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Warm Springs tribes defend official’s removal


In a rare public statement, the tribal council of the Confederated Tribes of Warm Springs on Wednesday defended its removal of its secretary-treasurer, saying Jake Suppah falsely claimed the tribal government was close to bankruptcy.

Jake Suppah told The Bulletin last month he had uncovered troubling financial patterns, including theft of time, mismanagement of federal grants and missing funds. He said he took his concerns to the tribal council but was placed on paid leave Feb. 10, in what he claimed was retaliation for his actions.

Suppah and three tribal council members took their concerns public in an interview with The Bulletin. One of the council members, Orvie Danzuka, also contacted the U.S. Interior Department’s Office of Inspector General, which confirmed to the newspaper last month it was investigating the matter, in response to a Freedom of Information Act request.

Suppah told The Bulletin in March that the tribes had overspent more than $100 million over the last 10 years, threatening member pensions, monthly payouts and services. And he told the paper Wednesday he was fired without due process or the ability to rebut the allegations.

Here’s the tribes’ news release issued late Wednesday, in full:

The Confederated Tribes of Warm Springs Tribal Council normally does not comment publicly on personnel matters.

“While we prefer to keep our internal tribal business outside of the public media, we are compelled to make a public statement as a result of the misinformation shared with outside media surrounding the separation of employment of Jake Suppah, the Tribe’s former Secretary-Treasurer,” said Evaline Patt, Vice-Chairwoman.

Starting in late 2013, staff and community members brought to the Tribal Council concerns regarding Mr. Suppah’s involvement in a tribal program and possible conflicts of interest. As a result of those concerns, an investigation was initiated in April 2014 and conducted by an outside third party with experience in human resource issues.

The investigation and report were completed in August 2014, and the issue had been under ongoing discussion by the Tribal Council. After considering and following up on information in the investigator’s report, Tribal Council placed Mr. Suppah on indefinite administrative leave in February 2015.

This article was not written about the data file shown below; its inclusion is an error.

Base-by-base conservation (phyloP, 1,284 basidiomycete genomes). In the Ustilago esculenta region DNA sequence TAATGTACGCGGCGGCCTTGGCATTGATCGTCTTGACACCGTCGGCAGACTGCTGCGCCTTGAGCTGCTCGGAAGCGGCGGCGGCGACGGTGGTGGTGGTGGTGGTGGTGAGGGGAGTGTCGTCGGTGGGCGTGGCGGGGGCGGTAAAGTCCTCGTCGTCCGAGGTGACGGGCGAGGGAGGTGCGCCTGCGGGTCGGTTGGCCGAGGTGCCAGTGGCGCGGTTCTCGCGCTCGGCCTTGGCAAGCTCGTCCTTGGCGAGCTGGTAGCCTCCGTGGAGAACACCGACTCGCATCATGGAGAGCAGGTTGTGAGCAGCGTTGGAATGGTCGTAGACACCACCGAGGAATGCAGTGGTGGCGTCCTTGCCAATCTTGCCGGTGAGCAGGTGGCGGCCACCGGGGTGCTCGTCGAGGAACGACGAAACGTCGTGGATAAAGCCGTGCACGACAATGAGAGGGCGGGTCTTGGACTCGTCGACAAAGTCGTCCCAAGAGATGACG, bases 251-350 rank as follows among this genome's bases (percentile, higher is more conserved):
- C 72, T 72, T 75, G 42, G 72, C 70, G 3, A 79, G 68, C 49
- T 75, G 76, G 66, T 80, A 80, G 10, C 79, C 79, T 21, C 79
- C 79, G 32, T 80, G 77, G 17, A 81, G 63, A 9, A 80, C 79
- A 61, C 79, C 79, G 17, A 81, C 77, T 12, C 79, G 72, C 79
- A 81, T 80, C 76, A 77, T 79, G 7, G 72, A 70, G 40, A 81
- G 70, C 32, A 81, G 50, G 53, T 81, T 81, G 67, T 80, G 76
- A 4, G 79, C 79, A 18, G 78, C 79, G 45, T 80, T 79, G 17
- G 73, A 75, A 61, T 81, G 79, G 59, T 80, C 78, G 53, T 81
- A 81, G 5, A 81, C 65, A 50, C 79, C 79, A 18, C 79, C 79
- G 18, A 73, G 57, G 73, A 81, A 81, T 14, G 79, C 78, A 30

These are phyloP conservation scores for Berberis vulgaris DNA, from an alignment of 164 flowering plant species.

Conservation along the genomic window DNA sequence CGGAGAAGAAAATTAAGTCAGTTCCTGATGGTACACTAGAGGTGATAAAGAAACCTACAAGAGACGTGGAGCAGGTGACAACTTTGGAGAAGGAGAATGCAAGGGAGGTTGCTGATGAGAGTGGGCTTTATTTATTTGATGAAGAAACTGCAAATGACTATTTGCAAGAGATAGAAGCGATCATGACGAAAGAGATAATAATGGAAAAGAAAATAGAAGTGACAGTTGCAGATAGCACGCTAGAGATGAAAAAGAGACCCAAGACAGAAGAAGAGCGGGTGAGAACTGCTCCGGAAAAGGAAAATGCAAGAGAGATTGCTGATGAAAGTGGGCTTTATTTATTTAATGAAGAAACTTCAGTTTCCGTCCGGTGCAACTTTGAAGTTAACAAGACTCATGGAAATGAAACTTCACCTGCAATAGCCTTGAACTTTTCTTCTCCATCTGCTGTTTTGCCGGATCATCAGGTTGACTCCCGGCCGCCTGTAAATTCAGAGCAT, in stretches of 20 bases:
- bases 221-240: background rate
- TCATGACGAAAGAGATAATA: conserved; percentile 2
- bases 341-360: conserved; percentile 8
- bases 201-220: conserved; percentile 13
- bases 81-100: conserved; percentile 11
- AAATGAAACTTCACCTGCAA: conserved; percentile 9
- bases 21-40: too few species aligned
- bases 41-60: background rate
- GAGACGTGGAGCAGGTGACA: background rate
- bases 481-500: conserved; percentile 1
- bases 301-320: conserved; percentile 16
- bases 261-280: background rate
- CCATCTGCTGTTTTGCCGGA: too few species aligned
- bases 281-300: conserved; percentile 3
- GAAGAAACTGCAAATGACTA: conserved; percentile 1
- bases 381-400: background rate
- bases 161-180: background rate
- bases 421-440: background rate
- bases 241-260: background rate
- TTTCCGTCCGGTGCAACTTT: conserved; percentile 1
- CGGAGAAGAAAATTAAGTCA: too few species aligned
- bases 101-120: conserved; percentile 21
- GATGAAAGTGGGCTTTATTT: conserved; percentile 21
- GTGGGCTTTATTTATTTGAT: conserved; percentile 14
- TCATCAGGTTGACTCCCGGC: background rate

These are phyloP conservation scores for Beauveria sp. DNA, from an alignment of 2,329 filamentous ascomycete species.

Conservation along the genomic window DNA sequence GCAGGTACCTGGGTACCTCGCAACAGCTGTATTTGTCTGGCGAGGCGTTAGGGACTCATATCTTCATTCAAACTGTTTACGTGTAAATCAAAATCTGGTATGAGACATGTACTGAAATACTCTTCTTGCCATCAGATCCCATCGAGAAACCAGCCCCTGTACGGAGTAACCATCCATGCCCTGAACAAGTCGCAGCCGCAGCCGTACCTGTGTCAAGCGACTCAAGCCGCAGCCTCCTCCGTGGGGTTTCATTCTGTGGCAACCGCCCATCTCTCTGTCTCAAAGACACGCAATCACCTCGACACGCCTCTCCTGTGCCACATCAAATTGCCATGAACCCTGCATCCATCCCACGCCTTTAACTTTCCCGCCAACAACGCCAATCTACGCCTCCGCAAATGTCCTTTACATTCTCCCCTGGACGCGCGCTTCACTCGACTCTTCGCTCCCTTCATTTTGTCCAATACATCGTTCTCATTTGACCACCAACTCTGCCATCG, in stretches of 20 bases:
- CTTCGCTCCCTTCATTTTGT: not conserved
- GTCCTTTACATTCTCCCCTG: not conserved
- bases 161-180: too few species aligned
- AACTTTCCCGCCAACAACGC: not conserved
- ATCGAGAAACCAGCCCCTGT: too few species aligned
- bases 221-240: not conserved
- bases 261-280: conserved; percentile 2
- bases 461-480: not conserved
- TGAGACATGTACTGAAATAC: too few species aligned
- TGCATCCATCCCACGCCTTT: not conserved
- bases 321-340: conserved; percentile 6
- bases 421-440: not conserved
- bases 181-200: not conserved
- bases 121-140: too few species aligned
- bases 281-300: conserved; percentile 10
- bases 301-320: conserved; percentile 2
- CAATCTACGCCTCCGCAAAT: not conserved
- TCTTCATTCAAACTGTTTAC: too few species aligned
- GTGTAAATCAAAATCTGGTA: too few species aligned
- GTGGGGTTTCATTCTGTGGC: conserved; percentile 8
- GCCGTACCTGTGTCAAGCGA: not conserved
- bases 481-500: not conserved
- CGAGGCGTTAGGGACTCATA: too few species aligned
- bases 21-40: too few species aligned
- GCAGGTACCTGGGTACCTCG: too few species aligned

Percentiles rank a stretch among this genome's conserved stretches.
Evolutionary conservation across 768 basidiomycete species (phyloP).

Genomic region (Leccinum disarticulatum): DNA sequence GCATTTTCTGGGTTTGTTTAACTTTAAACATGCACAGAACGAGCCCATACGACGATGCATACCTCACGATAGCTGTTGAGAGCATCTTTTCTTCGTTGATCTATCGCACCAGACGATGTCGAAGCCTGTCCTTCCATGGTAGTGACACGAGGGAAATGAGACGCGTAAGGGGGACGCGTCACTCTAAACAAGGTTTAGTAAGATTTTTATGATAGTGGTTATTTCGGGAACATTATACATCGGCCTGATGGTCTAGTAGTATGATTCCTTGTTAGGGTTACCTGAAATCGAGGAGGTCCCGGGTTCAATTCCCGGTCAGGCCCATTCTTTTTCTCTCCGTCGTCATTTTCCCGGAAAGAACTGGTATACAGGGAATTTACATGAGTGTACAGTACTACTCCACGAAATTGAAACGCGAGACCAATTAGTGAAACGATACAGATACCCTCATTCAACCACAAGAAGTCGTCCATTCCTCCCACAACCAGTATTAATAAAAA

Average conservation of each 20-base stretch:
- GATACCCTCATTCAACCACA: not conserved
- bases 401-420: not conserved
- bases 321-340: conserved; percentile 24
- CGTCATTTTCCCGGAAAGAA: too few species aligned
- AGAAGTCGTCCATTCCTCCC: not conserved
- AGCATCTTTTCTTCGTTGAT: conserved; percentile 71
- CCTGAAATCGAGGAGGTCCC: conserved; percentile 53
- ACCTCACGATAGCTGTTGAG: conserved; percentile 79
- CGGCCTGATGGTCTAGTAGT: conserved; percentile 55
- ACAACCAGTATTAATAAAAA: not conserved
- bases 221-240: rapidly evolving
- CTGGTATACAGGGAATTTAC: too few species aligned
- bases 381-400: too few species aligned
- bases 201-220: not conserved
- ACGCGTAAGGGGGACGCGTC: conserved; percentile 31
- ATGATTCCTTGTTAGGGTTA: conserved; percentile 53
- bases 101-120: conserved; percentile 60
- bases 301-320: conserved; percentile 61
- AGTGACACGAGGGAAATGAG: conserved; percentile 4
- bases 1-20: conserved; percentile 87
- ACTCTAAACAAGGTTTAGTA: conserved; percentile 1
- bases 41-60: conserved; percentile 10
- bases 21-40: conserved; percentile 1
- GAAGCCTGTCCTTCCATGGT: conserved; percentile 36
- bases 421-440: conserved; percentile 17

After being placed on leave but while still employed by the Tribe, Mr. Suppah chose to inform the Bend Bulletin of a “tribal government nearing the brink of bankruptcy” and a variety of other things which are untrue. He also disclosed emails and information about the Tribe that violated established tribal policies regarding disclosure of information through his personal Facebook account.

The Tribe has a strong record of internal and external financial auditing that it undergoes annually, and has taken steps to help ensure its financial health.

Tribal Council voted to release Jake Suppah from the duties of the Secretary-Treasurer effective April 1, 2015.

“Tribal leaders and our appointed executive staff have the responsibility to uphold the Tribe’s best interest and to work on behalf of all 5,219 Tribal members,” said Tribal Chairman Austin Greene Jr. “For the first time in our history, we’ve had to remove an individual serving in this capacity. This decision was extremely difficult but we felt it was a necessary step we had to take.”

The Tribe’s Constitution and By-Laws give the Tribal Council the authority to appoint tribal officials including the Secretary-Treasurer, and the membership of other subordinate boards. The Secretary-Treasurer serves as the Tribes’ top executive, oversees the Tribal organization, and implements Tribal Council priorities, as well as the laws and policies of the Tribe.

The Confederated Tribes of Warm Springs consists of the Wasco, Warm Springs, and Northern Paiute tribes and is located in Central Oregon.

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